¶13. Although the chancery court's opinion was “adopted as the judgment of the Court,” the court did not certify the judgment as final under Mississippi Rule of Civil Procedure 54(b). In S.E.B. v. R.E.B., 67 So.3d 14 (Miss. Ct. App. 2011), this Court addressed a similar situation. Granting the parties a divorce, the chancery court ruled on the issues of custody and the equitable distribution of marital assets, but as to the issue of child support, the court held: “Due to [Sara's] not being employed at this time, the issue of child support will not be ruled on until such time the future as the [c]ourt deems proper.” Id. at 16 (¶ 8). We concluded:

Because the chancellor did not make a ‘definite, unmistakable’ ruling on the parties' request for child support, the judgment is not final, but interlocutory; thus, it was not appealable. Nor was the judgment certified as a final judgment under Rule 54(b). Therefore, we must dismiss this appeal for lack of jurisdiction.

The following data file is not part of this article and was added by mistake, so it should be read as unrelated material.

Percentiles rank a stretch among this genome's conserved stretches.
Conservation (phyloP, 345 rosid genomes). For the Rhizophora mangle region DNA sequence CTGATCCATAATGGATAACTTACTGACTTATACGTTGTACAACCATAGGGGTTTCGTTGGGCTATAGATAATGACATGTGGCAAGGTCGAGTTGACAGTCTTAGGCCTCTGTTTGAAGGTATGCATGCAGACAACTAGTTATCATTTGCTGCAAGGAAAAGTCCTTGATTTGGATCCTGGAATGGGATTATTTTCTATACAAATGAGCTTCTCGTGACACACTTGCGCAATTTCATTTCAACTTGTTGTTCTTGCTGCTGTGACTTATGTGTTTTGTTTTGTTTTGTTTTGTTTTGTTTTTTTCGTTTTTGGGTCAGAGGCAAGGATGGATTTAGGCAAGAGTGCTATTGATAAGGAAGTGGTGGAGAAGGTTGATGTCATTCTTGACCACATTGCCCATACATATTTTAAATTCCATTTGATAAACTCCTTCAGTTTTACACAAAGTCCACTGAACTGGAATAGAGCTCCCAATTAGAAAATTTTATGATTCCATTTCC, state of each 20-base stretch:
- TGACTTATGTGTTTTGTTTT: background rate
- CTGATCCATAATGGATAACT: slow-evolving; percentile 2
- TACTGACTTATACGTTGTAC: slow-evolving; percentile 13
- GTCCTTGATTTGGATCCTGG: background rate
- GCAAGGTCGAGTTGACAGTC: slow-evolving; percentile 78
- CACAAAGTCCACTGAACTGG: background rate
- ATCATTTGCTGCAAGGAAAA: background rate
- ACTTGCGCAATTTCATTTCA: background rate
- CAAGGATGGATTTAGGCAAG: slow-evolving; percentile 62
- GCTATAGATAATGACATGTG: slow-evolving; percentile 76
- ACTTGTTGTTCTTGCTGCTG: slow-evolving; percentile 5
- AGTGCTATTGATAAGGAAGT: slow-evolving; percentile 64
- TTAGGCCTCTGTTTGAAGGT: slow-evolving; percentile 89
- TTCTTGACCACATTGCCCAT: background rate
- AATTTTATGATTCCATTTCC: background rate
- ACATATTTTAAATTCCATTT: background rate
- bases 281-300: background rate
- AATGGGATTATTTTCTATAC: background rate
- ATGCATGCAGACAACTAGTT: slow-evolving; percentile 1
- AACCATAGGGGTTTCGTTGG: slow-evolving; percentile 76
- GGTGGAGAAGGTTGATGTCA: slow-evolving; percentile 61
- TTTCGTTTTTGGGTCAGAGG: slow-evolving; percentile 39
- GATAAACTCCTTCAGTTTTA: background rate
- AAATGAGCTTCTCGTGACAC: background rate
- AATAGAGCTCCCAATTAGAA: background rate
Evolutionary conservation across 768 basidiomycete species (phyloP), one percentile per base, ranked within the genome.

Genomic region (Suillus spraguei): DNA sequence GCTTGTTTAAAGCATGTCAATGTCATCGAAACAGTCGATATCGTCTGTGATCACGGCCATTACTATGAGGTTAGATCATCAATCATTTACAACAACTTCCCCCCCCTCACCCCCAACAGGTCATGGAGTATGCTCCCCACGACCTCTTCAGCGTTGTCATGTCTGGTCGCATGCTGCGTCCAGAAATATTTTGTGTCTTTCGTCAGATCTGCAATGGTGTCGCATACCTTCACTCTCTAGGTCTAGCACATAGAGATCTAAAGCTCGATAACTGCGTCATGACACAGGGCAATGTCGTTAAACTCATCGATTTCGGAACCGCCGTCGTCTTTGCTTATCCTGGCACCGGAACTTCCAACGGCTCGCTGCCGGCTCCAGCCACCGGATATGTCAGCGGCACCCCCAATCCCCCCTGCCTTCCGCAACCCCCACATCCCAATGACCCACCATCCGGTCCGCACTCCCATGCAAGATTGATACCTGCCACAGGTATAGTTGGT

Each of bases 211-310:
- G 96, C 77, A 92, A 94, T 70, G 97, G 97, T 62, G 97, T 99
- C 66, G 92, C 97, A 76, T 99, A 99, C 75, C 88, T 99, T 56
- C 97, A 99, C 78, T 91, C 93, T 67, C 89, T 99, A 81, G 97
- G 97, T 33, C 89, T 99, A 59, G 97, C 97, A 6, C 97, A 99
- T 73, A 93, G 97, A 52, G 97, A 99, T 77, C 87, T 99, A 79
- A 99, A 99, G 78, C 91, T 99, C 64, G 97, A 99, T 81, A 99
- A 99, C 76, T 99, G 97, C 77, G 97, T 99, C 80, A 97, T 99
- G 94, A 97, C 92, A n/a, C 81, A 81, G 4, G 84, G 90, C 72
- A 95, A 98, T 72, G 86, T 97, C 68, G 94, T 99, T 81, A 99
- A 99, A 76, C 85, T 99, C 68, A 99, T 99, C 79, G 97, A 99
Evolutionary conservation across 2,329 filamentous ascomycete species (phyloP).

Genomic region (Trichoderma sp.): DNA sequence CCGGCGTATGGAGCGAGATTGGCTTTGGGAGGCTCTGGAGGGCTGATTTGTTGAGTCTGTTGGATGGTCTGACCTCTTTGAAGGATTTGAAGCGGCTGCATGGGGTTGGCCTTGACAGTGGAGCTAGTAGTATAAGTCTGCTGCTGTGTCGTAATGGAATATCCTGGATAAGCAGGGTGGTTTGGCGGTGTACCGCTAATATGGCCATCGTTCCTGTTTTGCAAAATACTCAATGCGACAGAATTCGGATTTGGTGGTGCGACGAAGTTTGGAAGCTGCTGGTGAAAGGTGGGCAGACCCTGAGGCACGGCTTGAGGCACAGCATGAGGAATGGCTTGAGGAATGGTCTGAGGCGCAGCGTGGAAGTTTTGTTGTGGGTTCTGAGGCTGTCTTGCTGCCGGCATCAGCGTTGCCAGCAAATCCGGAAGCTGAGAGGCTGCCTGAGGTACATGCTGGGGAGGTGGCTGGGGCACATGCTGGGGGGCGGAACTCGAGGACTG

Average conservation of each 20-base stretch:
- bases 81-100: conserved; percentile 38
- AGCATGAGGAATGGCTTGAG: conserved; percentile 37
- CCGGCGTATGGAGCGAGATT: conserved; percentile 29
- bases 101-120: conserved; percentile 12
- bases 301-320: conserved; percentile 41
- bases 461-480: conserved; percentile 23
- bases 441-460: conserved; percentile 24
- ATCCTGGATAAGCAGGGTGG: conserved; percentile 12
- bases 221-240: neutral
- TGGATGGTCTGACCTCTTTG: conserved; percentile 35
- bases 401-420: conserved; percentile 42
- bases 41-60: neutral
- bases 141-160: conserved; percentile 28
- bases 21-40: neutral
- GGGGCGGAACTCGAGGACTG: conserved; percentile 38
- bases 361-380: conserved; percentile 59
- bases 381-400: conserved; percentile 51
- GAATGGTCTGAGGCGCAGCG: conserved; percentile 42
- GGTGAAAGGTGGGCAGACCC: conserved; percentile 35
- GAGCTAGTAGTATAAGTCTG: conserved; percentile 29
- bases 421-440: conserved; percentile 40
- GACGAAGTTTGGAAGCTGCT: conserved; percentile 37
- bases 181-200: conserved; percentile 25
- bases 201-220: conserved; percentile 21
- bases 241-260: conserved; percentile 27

Id. at 17 (¶ 13); see also M.W.F. v. D.D.F., 926 So.2d 897, 899-900 (¶¶ 3-5) (Miss. 2006) (holding that because the chancery court's order only resolved the parties' divorce claim and held other matters in abeyance, the court's order was not a final, appealable judgment).

¶14. Therefore, absent a “definitive, unmistakable” ruling by the court on the issue of child support or a certified Rule 54(b) judgment, the chancery court's order is not a final, appealable judgment conferring jurisdiction to this Court.



1.   We use initials to protect the privacy of the minor involved in this case.

2.   The other children (ages thirteen and ten) have two different fathers who have surrendered their parental rights to the children.



Copied to clipboard